HVAC insurance keeps you and your HVAC services legally protected from the unexpected, which helps put your mind at ease knowing you can spend more time growing your business and less time navigating potential legal headaches. While there are many insurance options available to your company, the following are the types of insurance you’ll need to secure depending on your license type:
- Commercial General Liability Insurance: For Class A licenses. This general policy offers a wide range of liability protection from potential lawsuits to you and your LLC. In Florida, all division 2 license holders—including HVAC contractors—must carry at least $100,000 in liability insurance and at least $25,000 in property damage insurance. General contractors must have at least $300,000 in liability insurance and at least $50,000 in property damage insurance.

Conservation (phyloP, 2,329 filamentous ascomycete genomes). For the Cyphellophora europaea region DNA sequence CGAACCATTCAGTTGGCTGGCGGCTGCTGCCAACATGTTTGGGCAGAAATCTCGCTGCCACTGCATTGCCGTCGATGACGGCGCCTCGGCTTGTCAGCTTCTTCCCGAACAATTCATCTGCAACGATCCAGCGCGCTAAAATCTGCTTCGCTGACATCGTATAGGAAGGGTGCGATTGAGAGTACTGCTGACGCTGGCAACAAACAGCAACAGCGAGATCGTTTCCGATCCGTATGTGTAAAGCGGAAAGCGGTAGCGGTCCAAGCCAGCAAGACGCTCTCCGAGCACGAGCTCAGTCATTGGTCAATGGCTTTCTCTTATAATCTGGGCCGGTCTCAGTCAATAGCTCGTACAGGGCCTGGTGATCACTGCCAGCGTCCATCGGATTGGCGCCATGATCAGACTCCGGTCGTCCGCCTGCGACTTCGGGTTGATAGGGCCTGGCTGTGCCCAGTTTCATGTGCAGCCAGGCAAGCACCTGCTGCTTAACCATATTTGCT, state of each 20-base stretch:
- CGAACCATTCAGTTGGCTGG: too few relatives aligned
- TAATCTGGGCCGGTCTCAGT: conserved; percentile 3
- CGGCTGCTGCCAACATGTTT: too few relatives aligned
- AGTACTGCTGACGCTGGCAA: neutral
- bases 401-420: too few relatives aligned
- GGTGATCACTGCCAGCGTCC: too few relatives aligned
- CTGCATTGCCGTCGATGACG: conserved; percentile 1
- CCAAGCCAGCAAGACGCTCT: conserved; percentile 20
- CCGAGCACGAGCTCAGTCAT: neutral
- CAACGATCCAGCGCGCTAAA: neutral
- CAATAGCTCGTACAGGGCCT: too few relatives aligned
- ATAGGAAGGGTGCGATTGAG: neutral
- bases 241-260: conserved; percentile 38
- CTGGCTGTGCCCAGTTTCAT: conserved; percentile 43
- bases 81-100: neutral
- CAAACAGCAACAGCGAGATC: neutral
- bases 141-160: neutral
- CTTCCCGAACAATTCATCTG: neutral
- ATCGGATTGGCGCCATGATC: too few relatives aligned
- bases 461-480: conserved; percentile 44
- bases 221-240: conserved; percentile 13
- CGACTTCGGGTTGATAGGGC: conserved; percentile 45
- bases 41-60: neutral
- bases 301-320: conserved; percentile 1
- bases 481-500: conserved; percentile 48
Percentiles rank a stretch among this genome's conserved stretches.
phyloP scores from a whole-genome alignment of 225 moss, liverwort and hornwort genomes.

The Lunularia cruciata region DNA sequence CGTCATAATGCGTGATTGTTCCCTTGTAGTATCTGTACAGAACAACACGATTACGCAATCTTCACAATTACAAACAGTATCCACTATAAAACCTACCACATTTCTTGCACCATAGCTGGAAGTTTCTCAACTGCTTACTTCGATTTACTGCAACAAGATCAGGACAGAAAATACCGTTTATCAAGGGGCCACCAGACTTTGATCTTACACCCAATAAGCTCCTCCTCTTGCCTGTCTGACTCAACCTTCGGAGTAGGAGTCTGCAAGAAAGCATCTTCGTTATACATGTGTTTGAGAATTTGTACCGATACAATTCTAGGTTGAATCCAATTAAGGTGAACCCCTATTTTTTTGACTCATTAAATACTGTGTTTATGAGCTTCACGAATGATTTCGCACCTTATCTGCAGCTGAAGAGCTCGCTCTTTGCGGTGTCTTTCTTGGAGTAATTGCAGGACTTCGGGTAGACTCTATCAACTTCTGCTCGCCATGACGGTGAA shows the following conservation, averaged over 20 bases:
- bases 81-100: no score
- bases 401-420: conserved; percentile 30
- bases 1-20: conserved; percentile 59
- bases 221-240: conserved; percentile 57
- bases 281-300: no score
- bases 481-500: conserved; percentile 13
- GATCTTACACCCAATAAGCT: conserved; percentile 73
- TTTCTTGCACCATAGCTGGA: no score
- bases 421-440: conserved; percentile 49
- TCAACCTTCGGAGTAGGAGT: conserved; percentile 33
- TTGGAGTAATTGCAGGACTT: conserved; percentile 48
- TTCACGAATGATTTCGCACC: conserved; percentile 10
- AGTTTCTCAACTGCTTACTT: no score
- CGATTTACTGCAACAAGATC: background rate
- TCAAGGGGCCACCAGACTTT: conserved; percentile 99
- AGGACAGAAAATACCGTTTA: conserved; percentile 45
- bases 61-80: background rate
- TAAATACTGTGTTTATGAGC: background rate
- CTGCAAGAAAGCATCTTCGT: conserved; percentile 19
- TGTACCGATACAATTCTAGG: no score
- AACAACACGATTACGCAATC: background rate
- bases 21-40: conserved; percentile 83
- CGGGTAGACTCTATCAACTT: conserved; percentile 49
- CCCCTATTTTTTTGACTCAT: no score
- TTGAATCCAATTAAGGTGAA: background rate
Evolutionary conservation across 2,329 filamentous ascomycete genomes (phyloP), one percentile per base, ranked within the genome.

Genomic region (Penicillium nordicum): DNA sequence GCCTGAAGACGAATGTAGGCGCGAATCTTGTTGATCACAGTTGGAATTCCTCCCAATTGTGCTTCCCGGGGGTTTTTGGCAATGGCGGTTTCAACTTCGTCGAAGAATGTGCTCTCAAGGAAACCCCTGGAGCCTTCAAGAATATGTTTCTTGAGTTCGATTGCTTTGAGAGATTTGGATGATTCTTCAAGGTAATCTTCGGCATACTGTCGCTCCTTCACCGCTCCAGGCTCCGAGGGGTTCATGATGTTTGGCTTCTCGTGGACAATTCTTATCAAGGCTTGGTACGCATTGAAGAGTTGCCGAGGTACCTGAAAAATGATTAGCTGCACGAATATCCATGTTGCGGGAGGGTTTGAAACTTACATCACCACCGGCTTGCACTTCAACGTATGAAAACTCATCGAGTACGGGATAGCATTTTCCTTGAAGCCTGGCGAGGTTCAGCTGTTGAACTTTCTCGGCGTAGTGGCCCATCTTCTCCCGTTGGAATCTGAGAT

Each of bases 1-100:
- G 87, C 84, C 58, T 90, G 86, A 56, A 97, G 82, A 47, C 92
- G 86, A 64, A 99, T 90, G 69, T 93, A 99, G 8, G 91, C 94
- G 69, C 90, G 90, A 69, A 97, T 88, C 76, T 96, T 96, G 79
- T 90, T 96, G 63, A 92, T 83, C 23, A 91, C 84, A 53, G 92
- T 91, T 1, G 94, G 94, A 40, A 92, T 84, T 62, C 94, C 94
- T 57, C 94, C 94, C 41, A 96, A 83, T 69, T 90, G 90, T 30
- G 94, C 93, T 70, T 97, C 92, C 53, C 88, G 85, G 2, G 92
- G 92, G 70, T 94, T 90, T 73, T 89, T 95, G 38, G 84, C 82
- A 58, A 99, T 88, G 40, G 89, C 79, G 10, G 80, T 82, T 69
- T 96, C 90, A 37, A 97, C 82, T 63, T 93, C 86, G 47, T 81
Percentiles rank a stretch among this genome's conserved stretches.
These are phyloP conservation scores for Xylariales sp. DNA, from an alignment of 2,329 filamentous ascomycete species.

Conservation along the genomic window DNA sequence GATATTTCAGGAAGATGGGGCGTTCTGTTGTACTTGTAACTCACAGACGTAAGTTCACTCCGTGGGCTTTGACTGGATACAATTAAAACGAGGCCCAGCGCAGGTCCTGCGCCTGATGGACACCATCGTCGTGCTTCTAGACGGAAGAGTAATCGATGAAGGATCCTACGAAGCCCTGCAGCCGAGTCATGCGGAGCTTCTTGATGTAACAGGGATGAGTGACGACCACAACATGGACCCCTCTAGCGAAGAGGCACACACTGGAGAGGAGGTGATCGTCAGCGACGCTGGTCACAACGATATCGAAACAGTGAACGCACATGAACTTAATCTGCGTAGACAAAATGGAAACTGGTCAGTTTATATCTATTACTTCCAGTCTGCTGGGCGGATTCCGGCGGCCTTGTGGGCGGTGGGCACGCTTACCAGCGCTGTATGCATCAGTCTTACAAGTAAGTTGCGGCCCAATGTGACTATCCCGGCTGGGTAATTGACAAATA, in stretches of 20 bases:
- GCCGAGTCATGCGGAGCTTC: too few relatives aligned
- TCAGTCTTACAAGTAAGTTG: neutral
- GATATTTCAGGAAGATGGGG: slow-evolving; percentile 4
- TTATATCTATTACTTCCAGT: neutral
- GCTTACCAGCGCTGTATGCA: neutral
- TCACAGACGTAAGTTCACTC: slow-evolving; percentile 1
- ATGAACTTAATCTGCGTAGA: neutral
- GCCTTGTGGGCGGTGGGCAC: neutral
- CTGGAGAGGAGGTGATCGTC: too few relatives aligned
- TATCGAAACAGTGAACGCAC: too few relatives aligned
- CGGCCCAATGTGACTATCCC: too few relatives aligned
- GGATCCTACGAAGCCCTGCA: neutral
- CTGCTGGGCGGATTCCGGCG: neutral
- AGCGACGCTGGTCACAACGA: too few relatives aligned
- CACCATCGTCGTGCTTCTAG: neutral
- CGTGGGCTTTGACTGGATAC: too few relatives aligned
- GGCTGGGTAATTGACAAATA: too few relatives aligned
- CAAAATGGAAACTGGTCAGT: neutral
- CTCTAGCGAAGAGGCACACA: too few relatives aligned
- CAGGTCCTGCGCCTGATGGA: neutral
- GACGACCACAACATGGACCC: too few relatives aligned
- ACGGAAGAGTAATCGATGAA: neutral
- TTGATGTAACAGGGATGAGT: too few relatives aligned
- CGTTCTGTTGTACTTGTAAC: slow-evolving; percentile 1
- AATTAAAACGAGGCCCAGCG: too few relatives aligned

- Commercial Auto Insurance: If you’re traveling in company-owned vehicles for your HVAC business, you’ll need to secure a commercial auto insurance policy.
- Workers’ Compensation Insurance: If you have employees, it’s also advised that you hold workers’ compensation insurance in Florida. Workers' compensation insurance provides coverage to your employees in the event of illnesses, on-the-job injuries, or even death.
Congratulations! You’ve just learned how to obtain your HVAC contractor license in Florida! But before you start promoting your business across the Sunshine State, don’t forget to snag a quality business insurance policy to keep you, your assets, and the future of your HVAC business safe and secure.
For all things business insurance, Huckleberry has you covered. In less time than it takes to cook a steak, Huckleberry can provide you with many insurance quotes and policy options that will protect your HVAC business now and in the years to come.